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Diarrhea in chinchillas can be a serious problem. Since they are such small animals, chinchillas can deteriorate very rapidly from a case of diarrhea. Below are listed the symptoms, causes, treatment, and ways to prevent diarrhea.

Diarrhea on a Cooling Stone
Diarrhea in a chinchilla is not necessarily runny and smeared all over the cage. It can be soft, moist, squishy droppings. Often the droppings are sticky and can have a coating of mucus. They may or may not smell. When diarrhea is runny or smelly, the chinchilla needs to see a veterinarian as soon as possible.

Causes and Prevention A variety of causes exist for diarrhea. Some of them include bad food or hay, too many or inappropriate treats, too much alfalfa, a rapid change in diet, algae in the water bottle, ingesting a foreign substance, parasites, and bacteria.

Feed and hay that has become moldy or has had been contaminated with a foreign substance can upset a chinchilla’s
Moldy Hay
digestive system and cause diarrhea. To prevent problems with feed and hay, make sure that they are properly stored and no older than six months beyond the manufacturer’s mill date. Pellets should be kept in a cool dry place, in an air tight container. Hay should be kept dry and stored in a manner that allows for air to circulate through it. Always check both pellets and hay for any foreign matter or mold before feeding it to the chinchilla. If there is any concern with either one, throw it out and obtain fresh feed or hay. Often chinchillas will sit in their bowl, urinating and defecating into the pellets. If this is the case, the bowl should be emptied and cleaned prior to the addition of new pellets.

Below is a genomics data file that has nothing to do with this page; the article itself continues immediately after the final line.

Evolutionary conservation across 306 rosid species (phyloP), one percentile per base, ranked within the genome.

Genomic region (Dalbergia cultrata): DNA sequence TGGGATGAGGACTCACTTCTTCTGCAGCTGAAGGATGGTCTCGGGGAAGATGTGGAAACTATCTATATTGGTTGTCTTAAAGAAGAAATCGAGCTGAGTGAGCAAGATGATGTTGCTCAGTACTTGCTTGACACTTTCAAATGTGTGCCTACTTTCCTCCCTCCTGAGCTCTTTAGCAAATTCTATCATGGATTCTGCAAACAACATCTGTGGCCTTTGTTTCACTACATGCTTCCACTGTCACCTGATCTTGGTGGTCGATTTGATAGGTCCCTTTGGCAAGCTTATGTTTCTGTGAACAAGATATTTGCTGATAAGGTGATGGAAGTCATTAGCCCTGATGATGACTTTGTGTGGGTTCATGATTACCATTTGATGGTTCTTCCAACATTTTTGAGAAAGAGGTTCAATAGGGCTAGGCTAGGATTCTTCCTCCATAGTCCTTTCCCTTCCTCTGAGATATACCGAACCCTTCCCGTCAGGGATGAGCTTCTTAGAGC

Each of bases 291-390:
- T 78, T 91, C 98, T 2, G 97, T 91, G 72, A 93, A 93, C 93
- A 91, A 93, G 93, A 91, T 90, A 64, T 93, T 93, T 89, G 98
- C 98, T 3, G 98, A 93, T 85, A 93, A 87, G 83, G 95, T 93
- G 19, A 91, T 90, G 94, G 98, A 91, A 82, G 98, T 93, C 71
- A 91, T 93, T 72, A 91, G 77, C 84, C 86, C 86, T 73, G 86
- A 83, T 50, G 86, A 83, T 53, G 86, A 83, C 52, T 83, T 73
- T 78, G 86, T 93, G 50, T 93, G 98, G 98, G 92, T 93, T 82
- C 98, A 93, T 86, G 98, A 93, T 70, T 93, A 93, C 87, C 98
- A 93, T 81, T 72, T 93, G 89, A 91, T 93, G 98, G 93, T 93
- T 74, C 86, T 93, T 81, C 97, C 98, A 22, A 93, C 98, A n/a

Another cause for diarrhea is too many or inappropriate treats. Too many treats may cause problems by upsetting the delicate balance of the chinchilla’s digestive system. Inappropriate treats such as dried or fresh fruits and vegetables, diary products, nuts and seeds can also cause diarrhea because they contain items such as sugar and fat that chinchillas cannot digest. Additionally, fruits and vegetables contain sugars that encourage the rapid growth of bad bacteria in the chinchilla’s digestive tract. It is best to only give treats once or twice a week and only one treat at a time. Avoidance of inappropriate treats is always a wise idea.